5. ^ Szirmai, Zsolt (1975). Codification in the communist world. Brill Archive. pp. 337. ISBN 9028601252. http://books.google.com/books?id=8zAxiTgVBggC&dq. 
  6. ^ Lenin, Vladimir. "On the Tasks of the People's Commissariat for Justice under the New Economic Policy". Marxist Internet Archive. http://marxists.anu.edu.au/archive/lenin/works/1922/feb/20c.htm. Retrieved 14 October 2010. 
  7. ^ Solomon, Peter H. (1996). Soviet criminal justice under Stalin. Cambridge University Press. pp. xvi. ISBN 0521564514. http://books.google.com/books?id=YHB3XhZlDiUC&dq. 
  8. ^ Radzinsky, Edvard (2008). Stalin: The First In-Depth Biography Based on Explosive New Documents from Russia's Secret Archives. Paw Prints. pp. 258. ISBN 1435211960. http://books.google.com/books?id=cE2fPwAACAAJ&dq. 
  9. ^ Avtorkhanov, Abdurakhman. "Технология власти [Technology of power]" (in Russian). bookz.ru. http://bookz.ru/authors/abdurahman-avtorhanov/tehnologiq/page-39-tehnologiq.html. Retrieved 14 October 2010. 
  10. ^ Yatskov, Anna. "ИСТОРИЯ СОВЕТСКОГО СУДА [History of the Soviet court]" (in Russian). Notes of the Fatherland. http://www.strana-oz.ru/?numid=11&article=509. Retrieved 14 October 2010. 
  11. ^ Government of the USSR. "Президиумы судов и некоторые вопросы судоустройства [The Bureaux of the courts and some of the issues of the judicial system]" (in Russian). Business Law Institute of the State University of Management. http://law.edu.ru/article/article.asp?articleID=1179395. Retrieved 14 October 2010.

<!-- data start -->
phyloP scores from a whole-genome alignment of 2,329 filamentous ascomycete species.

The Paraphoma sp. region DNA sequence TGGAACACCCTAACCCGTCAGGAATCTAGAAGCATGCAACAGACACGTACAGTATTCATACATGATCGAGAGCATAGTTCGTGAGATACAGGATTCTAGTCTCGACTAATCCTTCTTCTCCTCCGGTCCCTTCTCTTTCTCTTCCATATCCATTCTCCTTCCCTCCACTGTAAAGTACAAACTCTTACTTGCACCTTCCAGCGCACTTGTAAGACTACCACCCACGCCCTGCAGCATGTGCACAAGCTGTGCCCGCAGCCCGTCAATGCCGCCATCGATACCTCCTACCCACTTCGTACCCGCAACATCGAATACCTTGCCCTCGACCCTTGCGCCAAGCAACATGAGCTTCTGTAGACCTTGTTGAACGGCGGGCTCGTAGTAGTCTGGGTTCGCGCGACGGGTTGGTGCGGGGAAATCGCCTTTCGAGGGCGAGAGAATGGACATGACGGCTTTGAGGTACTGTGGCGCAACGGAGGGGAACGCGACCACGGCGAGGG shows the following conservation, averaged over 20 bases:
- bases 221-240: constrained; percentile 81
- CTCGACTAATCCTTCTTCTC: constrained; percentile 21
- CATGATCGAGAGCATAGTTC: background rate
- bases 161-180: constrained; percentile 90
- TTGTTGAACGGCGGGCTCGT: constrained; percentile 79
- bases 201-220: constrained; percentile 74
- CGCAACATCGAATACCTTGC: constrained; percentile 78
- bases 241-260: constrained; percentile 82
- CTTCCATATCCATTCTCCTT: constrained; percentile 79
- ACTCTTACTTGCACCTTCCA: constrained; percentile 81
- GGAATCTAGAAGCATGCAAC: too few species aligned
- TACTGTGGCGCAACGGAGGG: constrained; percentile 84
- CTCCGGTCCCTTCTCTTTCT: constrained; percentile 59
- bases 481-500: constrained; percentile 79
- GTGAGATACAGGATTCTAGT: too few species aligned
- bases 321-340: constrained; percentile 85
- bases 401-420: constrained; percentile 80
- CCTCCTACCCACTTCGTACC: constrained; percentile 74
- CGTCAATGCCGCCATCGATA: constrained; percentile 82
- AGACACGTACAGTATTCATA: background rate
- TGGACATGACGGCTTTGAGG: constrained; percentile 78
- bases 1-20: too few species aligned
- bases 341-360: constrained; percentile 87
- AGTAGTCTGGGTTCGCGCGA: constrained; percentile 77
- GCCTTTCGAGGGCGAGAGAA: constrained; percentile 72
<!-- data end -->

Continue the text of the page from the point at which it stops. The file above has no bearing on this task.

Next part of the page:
12. ^ Government of the USSR. "Об утверждении Указов Президиума Верховного Совета СССР об образовании и преобразовании некоторых органов государственного управления и о внесении соответствующих дополнений в статьи 70 и 78 Конституции (Основного Закона) СССР [On approval of the Presidium of the Supreme Soviet of the USSR on the formation and transformation of some government bodies and on making relevant amendments to Articles 70 and 78 of the Constitution (Fundamental Law) of the USSR]" (in Russian). constitution.garant.ru. http://constitution.garant.ru/history/ussr-rsfsr/1936/zakony/3946556/. Retrieved 14 October 2010. 
  13. ^ Government of the USSR. "ОБ УПРАЗДНЕНИИ МИНИСТЕРСТВ И ДРУГИХ ЦЕНТРАЛЬНЫХ ОРГАНОВ ГОСУДАРСТВЕННОГО УПРАВЛЕНИЯ СССР [Abolition of ministries and other central organs of the union government of the USSR]" (in Russian). businesspravo.ru. http://www.businesspravo.ru/Docum/DocumShow_DocumID_39591.html. Retrieved 14 October 2010.